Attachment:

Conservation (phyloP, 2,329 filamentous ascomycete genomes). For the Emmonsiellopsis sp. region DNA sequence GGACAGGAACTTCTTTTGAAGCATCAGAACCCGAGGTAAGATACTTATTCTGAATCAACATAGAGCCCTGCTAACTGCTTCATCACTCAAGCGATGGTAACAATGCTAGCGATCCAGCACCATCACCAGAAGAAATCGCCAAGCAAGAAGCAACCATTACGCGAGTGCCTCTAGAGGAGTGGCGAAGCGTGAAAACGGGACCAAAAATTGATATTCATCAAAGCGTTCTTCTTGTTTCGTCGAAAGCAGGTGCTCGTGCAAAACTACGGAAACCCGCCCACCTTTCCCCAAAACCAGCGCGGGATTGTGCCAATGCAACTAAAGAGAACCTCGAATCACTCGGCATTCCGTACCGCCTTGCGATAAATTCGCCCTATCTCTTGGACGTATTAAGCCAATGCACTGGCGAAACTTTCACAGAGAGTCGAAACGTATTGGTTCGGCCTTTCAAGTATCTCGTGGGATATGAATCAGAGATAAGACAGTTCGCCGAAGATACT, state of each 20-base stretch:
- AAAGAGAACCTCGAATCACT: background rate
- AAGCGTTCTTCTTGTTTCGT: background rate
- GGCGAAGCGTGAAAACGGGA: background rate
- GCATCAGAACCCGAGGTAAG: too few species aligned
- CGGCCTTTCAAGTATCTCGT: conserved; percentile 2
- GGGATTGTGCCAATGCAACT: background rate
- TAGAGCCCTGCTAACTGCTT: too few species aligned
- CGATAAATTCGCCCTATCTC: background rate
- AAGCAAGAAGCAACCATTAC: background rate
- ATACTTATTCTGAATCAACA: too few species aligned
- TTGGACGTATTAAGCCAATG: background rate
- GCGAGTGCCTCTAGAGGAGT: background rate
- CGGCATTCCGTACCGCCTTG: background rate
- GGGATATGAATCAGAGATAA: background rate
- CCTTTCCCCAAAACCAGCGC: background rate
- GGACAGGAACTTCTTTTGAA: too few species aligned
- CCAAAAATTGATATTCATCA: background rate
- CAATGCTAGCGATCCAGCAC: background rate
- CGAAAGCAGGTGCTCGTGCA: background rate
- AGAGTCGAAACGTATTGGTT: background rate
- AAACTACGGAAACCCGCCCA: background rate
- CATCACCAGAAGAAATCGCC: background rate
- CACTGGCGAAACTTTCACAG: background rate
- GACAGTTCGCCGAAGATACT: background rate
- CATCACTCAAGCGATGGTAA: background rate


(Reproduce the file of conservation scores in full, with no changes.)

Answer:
Conservation (phyloP, 2,329 filamentous ascomycete genomes). For the Emmonsiellopsis sp. region DNA sequence GGACAGGAACTTCTTTTGAAGCATCAGAACCCGAGGTAAGATACTTATTCTGAATCAACATAGAGCCCTGCTAACTGCTTCATCACTCAAGCGATGGTAACAATGCTAGCGATCCAGCACCATCACCAGAAGAAATCGCCAAGCAAGAAGCAACCATTACGCGAGTGCCTCTAGAGGAGTGGCGAAGCGTGAAAACGGGACCAAAAATTGATATTCATCAAAGCGTTCTTCTTGTTTCGTCGAAAGCAGGTGCTCGTGCAAAACTACGGAAACCCGCCCACCTTTCCCCAAAACCAGCGCGGGATTGTGCCAATGCAACTAAAGAGAACCTCGAATCACTCGGCATTCCGTACCGCCTTGCGATAAATTCGCCCTATCTCTTGGACGTATTAAGCCAATGCACTGGCGAAACTTTCACAGAGAGTCGAAACGTATTGGTTCGGCCTTTCAAGTATCTCGTGGGATATGAATCAGAGATAAGACAGTTCGCCGAAGATACT, state of each 20-base stretch:
- AAAGAGAACCTCGAATCACT: background rate
- AAGCGTTCTTCTTGTTTCGT: background rate
- GGCGAAGCGTGAAAACGGGA: background rate
- GCATCAGAACCCGAGGTAAG: too few species aligned
- CGGCCTTTCAAGTATCTCGT: conserved; percentile 2
- GGGATTGTGCCAATGCAACT: background rate
- TAGAGCCCTGCTAACTGCTT: too few species aligned
- CGATAAATTCGCCCTATCTC: background rate
- AAGCAAGAAGCAACCATTAC: background rate
- ATACTTATTCTGAATCAACA: too few species aligned
- TTGGACGTATTAAGCCAATG: background rate
- GCGAGTGCCTCTAGAGGAGT: background rate
- CGGCATTCCGTACCGCCTTG: background rate
- GGGATATGAATCAGAGATAA: background rate
- CCTTTCCCCAAAACCAGCGC: background rate
- GGACAGGAACTTCTTTTGAA: too few species aligned
- CCAAAAATTGATATTCATCA: background rate
- CAATGCTAGCGATCCAGCAC: background rate
- CGAAAGCAGGTGCTCGTGCA: background rate
- AGAGTCGAAACGTATTGGTT: background rate
- AAACTACGGAAACCCGCCCA: background rate
- CATCACCAGAAGAAATCGCC: background rate
- CACTGGCGAAACTTTCACAG: background rate
- GACAGTTCGCCGAAGATACT: background rate
- CATCACTCAAGCGATGGTAA: background rate